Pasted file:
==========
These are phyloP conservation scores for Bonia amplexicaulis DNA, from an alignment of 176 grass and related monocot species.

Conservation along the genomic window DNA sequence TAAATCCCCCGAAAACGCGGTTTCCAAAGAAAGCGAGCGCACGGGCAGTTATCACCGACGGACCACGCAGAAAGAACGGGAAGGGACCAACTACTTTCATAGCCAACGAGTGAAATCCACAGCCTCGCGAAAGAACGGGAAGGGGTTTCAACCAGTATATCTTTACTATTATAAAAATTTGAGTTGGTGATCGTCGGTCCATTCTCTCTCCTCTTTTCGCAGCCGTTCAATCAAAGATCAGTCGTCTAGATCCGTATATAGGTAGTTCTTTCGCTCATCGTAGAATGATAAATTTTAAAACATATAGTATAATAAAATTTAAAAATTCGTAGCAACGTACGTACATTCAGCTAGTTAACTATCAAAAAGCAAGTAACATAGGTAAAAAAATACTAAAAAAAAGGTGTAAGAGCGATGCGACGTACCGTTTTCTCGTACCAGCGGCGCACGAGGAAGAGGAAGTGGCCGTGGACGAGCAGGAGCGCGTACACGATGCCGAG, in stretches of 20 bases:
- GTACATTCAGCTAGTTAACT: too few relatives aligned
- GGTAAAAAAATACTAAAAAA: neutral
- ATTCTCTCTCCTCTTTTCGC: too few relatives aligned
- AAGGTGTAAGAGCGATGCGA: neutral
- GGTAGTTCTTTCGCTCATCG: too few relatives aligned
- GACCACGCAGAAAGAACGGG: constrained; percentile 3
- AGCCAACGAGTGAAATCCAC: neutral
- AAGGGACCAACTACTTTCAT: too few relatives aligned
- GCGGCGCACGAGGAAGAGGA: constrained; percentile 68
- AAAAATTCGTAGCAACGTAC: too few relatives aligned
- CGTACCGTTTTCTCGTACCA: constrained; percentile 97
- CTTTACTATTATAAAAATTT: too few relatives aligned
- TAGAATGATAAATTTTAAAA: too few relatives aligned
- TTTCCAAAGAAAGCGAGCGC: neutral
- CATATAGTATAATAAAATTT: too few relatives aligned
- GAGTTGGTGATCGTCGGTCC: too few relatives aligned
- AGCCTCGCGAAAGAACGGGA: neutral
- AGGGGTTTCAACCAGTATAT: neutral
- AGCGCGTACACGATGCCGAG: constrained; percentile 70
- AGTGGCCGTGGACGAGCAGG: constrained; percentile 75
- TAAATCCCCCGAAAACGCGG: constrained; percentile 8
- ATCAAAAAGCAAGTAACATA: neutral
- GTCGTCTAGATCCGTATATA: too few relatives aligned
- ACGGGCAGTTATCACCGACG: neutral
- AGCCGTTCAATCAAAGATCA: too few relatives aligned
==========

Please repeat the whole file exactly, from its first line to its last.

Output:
These are phyloP conservation scores for Bonia amplexicaulis DNA, from an alignment of 176 grass and related monocot species.

Conservation along the genomic window DNA sequence TAAATCCCCCGAAAACGCGGTTTCCAAAGAAAGCGAGCGCACGGGCAGTTATCACCGACGGACCACGCAGAAAGAACGGGAAGGGACCAACTACTTTCATAGCCAACGAGTGAAATCCACAGCCTCGCGAAAGAACGGGAAGGGGTTTCAACCAGTATATCTTTACTATTATAAAAATTTGAGTTGGTGATCGTCGGTCCATTCTCTCTCCTCTTTTCGCAGCCGTTCAATCAAAGATCAGTCGTCTAGATCCGTATATAGGTAGTTCTTTCGCTCATCGTAGAATGATAAATTTTAAAACATATAGTATAATAAAATTTAAAAATTCGTAGCAACGTACGTACATTCAGCTAGTTAACTATCAAAAAGCAAGTAACATAGGTAAAAAAATACTAAAAAAAAGGTGTAAGAGCGATGCGACGTACCGTTTTCTCGTACCAGCGGCGCACGAGGAAGAGGAAGTGGCCGTGGACGAGCAGGAGCGCGTACACGATGCCGAG, in stretches of 20 bases:
- GTACATTCAGCTAGTTAACT: too few relatives aligned
- GGTAAAAAAATACTAAAAAA: neutral
- ATTCTCTCTCCTCTTTTCGC: too few relatives aligned
- AAGGTGTAAGAGCGATGCGA: neutral
- GGTAGTTCTTTCGCTCATCG: too few relatives aligned
- GACCACGCAGAAAGAACGGG: constrained; percentile 3
- AGCCAACGAGTGAAATCCAC: neutral
- AAGGGACCAACTACTTTCAT: too few relatives aligned
- GCGGCGCACGAGGAAGAGGA: constrained; percentile 68
- AAAAATTCGTAGCAACGTAC: too few relatives aligned
- CGTACCGTTTTCTCGTACCA: constrained; percentile 97
- CTTTACTATTATAAAAATTT: too few relatives aligned
- TAGAATGATAAATTTTAAAA: too few relatives aligned
- TTTCCAAAGAAAGCGAGCGC: neutral
- CATATAGTATAATAAAATTT: too few relatives aligned
- GAGTTGGTGATCGTCGGTCC: too few relatives aligned
- AGCCTCGCGAAAGAACGGGA: neutral
- AGGGGTTTCAACCAGTATAT: neutral
- AGCGCGTACACGATGCCGAG: constrained; percentile 70
- AGTGGCCGTGGACGAGCAGG: constrained; percentile 75
- TAAATCCCCCGAAAACGCGG: constrained; percentile 8
- ATCAAAAAGCAAGTAACATA: neutral
- GTCGTCTAGATCCGTATATA: too few relatives aligned
- ACGGGCAGTTATCACCGACG: neutral
- AGCCGTTCAATCAAAGATCA: too few relatives aligned